19 March 2018: Researchers will use a European network of 90,000 patients to explore different approaches to prevention and treatment of sudden cardiac arrest for men and women, they announced today during a workshop on sex and gender differences at EHRA 2018.

Beta cell-seeded implant restores insulin production in type 1 diabetes mouse model

Researchers have successfully created a novel biomaterial that can be seeded with insulin-producing beta cells. Implantation of the beta cell-seeded biomaterial reversed diabetes in a mouse model by effectively normalizing glucose levels and significantly increasing survival. The research results will be presented Monday, March 19, at ENDO 2018, the annual 100th meeting of the Endocrine Society in Chicago, Ill.

Diabetes medicine reduces liver fat in nonalcoholic fatty liver disease

In people with type 2 diabetes, nonalcoholic fatty liver disease (NAFLD) is common and can progress to a severe liver disease known as nonalcoholic steatohepatitis (NASH). Now a study has found that empagliflozin, a newer treatment for type 2 diabetes, reduces liver fat in patients with NAFLD and diabetes. Results of the randomized controlled study, called the E-LIFT Trial, will be presented Monday at the Endocrine Society's 100th annual meeting in Chicago, Ill., during a late-breaking abstracts session.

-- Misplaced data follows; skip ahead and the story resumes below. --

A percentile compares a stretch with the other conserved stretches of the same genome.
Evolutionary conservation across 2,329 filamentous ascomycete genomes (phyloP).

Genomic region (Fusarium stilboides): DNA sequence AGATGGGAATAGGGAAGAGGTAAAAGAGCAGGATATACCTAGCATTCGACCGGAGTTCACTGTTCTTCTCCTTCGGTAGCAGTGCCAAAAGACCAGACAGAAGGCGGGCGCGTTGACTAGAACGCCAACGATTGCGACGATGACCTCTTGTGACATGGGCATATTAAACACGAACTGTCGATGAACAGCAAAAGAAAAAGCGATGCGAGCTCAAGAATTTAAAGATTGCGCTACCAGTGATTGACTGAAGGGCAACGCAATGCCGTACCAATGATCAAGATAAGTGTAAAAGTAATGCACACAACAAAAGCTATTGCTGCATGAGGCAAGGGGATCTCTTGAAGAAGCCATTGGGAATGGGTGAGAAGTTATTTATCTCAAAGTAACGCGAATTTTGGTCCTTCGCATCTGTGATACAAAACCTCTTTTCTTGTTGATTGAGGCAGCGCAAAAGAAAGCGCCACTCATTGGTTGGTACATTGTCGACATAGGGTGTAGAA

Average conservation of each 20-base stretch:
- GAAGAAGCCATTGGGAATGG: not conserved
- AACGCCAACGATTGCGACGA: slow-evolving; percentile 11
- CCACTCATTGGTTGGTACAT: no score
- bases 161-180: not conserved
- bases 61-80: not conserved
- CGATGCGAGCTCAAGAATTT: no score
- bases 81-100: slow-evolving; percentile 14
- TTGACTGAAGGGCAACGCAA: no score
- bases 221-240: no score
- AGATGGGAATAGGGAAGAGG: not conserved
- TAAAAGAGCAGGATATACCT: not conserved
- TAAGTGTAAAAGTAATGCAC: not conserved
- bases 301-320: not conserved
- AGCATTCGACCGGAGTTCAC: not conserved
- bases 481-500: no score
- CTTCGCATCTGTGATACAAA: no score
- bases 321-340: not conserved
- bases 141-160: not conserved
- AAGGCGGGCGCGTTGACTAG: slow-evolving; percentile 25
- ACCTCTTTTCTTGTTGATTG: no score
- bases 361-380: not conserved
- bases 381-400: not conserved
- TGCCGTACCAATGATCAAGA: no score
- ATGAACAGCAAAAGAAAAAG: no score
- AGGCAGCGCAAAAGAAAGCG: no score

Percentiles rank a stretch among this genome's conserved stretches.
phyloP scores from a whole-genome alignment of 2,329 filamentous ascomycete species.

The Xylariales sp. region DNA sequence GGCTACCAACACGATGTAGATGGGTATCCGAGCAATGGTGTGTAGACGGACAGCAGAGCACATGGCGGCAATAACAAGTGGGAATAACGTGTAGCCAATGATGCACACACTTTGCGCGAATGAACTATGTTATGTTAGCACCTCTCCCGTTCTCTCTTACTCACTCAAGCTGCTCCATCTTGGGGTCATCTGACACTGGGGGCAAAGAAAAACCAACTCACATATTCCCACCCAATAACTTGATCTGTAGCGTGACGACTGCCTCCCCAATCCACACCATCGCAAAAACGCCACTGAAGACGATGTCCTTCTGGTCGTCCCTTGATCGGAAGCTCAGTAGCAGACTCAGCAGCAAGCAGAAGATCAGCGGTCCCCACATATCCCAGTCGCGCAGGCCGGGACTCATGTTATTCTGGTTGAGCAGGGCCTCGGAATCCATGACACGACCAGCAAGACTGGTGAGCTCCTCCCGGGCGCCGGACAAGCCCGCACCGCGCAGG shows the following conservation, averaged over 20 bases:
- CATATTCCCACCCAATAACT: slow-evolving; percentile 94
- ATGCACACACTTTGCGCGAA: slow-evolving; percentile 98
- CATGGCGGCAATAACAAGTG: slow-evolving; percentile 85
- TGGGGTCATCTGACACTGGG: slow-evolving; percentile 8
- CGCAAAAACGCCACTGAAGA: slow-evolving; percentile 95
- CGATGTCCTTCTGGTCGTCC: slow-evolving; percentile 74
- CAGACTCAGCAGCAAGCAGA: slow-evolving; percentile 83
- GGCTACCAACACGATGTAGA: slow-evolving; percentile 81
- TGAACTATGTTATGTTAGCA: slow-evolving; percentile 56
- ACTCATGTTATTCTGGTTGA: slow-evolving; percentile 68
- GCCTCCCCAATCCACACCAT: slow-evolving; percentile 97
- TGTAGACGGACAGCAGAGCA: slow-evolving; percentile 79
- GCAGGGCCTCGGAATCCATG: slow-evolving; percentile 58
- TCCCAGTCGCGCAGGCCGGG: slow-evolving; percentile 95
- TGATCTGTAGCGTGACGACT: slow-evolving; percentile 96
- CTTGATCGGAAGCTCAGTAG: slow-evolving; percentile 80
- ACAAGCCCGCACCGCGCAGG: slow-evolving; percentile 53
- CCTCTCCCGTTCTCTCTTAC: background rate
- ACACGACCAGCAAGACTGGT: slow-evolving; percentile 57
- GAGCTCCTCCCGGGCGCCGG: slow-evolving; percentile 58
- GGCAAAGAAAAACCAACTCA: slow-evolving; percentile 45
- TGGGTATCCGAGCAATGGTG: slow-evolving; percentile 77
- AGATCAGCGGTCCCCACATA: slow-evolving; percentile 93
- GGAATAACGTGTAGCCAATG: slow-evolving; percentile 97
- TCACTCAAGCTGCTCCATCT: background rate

Robocalls improve diabetes eye screening among low-income minorities

Automated reminder calls may be an effective tool to improve screening for diabetic eye disease among low-income minority patients, especially African Americans, a new study finds. The study results will be presented Monday at ENDO 2018, the Endocrine Society's 100th annual meeting in Chicago, Ill.

Oral micronized progesterone may decrease perimenopausal hot flashes, night sweats

Oral micronized progesterone (OMP) may diminish hot flashes and night sweats in perimenopausal women, new research from Canada reports. The results will be presented on Monday, March 19 at ENDO 2018, the 100th annual meeting of the Endocrine Society in Chicago, Ill.

Few young patients with severe obesity undergo weight loss surgery

Among U.S. teenagers and young adults with severe obesity, a new study finds that only a small percentage undergo weight loss surgery, even though it is broadly considered the most effective long-term weight loss therapy. The study results, from high-volume surgical centers across five states, will be presented Monday at ENDO 2018, the Endocrine Society's 100th annual meeting in Chicago, Ill.

Tooth health may indicate diabetes risk

Poor dental health may be linked with increased risk for diabetes, a new study suggests. The results will be presented in a poster Monday, March 19, at ENDO 2018, the 100th annual meeting of the Endocrine Society in Chicago, Ill.

HRD-positive breast cancer patients fare better with adjuvant AC chemotherapy